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Charles Murray to Students at the College That Caved to Controversy and Disinvited Him:
Is This Why You’re Getting a College Education?



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An appearance Charles Murray had been scheduled to make at Azusa Pacific University was suddenly ”postponed” recently, ostensibly to give its students time to understand his work. Murray’s response to the matter? Students are quite capable of doing that on their own, that’s the point of college.

According to Murray’s open letter to students posted at the American Enterprise Institute’s website, the university’s president said administrators shelved the speech because they ”realized we needed more time to prepare for a visit” given controversy over Murray’s scholarship and worried about his presence ”hurting our faculty and students of color.”

Murray challenges students and campus objectors to familiarize themselves with his work, which is readily available on the Internet, and asks them to find reasons why his scholarship and demeanor should have disqualified him from coming to campus. He writes:

The task of the scholar is to present a case for his or her position based on evidence and logic. Another task of the scholar is to do so in a way that invites everybody into the discussion rather than demonize those who disagree. Try to find anything under my name that is not written in that spirit. Try to find even a paragraph that is written in anger, takes a cheap shot, or attacks women, African Americans, Latinos, Asians, or anyone else.

Even if they disagree with him, he says, students should be willing to expose themselves to different perspectives — that should be one of the goals in going to college.

“Azusa Pacific’s administration wants to protect you from earnest and nerdy old guys who have opinions that some of your faculty do not share,” he concludes. “Ask if this is why you’re getting a college education.”

Murray’s entire letter below the jump:

I was scheduled to speak to you tomorrow. I was going to talk about my new book, “The Curmudgeon’s Guide to Getting Ahead,” and was looking forward to it. But it has been “postponed.” Why? An email from your president, Jon Wallace, to my employer, the American Enterprise Institute (AEI), said “Given the lateness of the semester and the full record of Dr. Murray’s scholarship, I realized we needed more time to prepare for a visit and postponed Wednesday’s conversation.” This, about an appearance that has been planned for months. I also understand from another faculty member that he and the provost were afraid of “hurting our faculty and students of color.”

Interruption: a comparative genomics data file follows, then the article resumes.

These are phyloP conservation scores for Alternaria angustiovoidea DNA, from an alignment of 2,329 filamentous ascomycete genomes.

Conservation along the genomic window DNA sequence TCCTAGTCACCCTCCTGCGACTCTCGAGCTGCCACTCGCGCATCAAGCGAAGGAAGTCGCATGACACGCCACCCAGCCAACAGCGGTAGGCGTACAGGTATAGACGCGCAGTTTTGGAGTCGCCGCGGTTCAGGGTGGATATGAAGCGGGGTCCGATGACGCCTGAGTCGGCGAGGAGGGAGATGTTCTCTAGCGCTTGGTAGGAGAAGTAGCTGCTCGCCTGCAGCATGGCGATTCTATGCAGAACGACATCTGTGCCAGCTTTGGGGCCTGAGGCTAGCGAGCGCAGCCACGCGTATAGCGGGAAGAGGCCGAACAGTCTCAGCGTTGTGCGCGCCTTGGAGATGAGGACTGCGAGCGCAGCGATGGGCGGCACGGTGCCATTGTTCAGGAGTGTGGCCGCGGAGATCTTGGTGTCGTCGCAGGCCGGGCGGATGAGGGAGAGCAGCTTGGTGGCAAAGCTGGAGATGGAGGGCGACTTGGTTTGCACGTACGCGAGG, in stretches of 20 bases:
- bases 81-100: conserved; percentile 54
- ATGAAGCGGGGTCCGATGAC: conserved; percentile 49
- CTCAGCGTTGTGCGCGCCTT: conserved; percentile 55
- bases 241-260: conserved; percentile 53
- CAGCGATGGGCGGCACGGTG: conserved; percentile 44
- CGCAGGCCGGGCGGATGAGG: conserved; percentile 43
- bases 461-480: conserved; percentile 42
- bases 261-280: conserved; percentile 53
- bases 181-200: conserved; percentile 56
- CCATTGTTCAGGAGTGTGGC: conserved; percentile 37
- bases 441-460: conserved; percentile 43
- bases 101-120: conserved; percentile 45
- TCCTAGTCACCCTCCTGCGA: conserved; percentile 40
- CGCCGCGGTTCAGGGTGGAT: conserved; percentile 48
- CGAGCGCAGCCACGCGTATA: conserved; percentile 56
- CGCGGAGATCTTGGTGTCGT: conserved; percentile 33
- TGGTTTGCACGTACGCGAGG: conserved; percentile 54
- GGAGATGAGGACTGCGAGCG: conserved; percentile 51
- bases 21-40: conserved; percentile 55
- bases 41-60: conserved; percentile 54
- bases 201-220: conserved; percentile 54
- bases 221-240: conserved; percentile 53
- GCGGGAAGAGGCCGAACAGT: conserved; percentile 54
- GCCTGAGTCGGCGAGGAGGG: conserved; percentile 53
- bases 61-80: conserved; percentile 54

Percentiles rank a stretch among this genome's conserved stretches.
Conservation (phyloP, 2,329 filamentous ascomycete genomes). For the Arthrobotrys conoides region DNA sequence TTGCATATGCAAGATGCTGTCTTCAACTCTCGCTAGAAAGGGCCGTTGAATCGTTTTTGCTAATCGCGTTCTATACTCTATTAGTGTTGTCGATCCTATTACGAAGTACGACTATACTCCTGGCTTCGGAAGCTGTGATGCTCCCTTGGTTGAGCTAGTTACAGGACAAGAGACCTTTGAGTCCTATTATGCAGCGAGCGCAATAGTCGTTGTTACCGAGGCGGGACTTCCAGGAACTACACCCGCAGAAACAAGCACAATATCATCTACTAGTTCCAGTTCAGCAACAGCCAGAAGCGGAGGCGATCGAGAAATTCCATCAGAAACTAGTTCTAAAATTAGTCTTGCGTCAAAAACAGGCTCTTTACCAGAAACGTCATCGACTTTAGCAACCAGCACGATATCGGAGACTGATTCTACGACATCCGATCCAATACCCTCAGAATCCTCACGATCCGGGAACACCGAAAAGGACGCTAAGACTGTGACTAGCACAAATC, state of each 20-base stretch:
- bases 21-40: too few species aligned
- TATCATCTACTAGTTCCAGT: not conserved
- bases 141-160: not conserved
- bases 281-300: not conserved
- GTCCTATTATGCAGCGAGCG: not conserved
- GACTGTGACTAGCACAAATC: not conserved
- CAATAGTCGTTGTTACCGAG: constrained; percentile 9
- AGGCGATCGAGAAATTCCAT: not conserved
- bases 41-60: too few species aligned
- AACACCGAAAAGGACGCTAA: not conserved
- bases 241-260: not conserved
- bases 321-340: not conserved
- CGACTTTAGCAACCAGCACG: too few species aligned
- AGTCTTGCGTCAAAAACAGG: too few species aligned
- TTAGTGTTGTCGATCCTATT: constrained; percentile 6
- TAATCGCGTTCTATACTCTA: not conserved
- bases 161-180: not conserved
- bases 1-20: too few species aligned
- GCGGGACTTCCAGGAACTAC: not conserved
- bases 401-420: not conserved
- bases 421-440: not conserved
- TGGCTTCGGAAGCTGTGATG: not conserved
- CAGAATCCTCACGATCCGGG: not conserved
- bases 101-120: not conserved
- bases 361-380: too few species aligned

You’re at college, right? Being at college is supposed to mean thinking for yourselves, right? Okay, then do it. Don’t be satisfied with links to websites that specialize in libeling people. Lose the secondary sources. Explore for yourself the “full range” of my scholarship and find out what it is that I’ve written or said that would hurt your faculty or students of color. It’s not hard. In fact, you can do it without moving from your chair if you’re in front of your computer.

You don’t have to buy my books. Instead, go to my web page at AEI. There you will find the full texts of dozens of articles I’ve written for the last quarter-century. Browse through them. Will you find anything that is controversial? That people disagree with? Yes, because (hang on to your hats) scholarship usually means writing about things on which people disagree.

The task of the scholar is to present a case for his or her position based on evidence and logic. Another task of the scholar is to do so in a way that invites everybody into the discussion rather than demonize those who disagree. Try to find anything under my name that is not written in that spirit. Try to find even a paragraph that is written in anger, takes a cheap shot, or attacks women, African Americans, Latinos, Asians, or anyone else.

But there’s another way to decide whether you would have been safe in my hands if I had spoken at Azusa Pacific. Go to YouTube and search “Charles Murray.” You will get links to dozens of lectures, panel discussions, and television interviews. You can watch Q&A sessions in which I field questions from students like you, including extremely hostile ones. Watch even for a few minutes. Ask yourself if I insult them or lash out. If I do anything except take their questions seriously and answer them accordingly. Ask yourself if I’m anything more dangerous than an earnest and nerdy old guy.

Azusa Pacific’s administration wants to protect you from earnest and nerdy old guys who have opinions that some of your faculty do not share. Ask if this is why you’re getting a college education.

Sincerely,

Charles Murray



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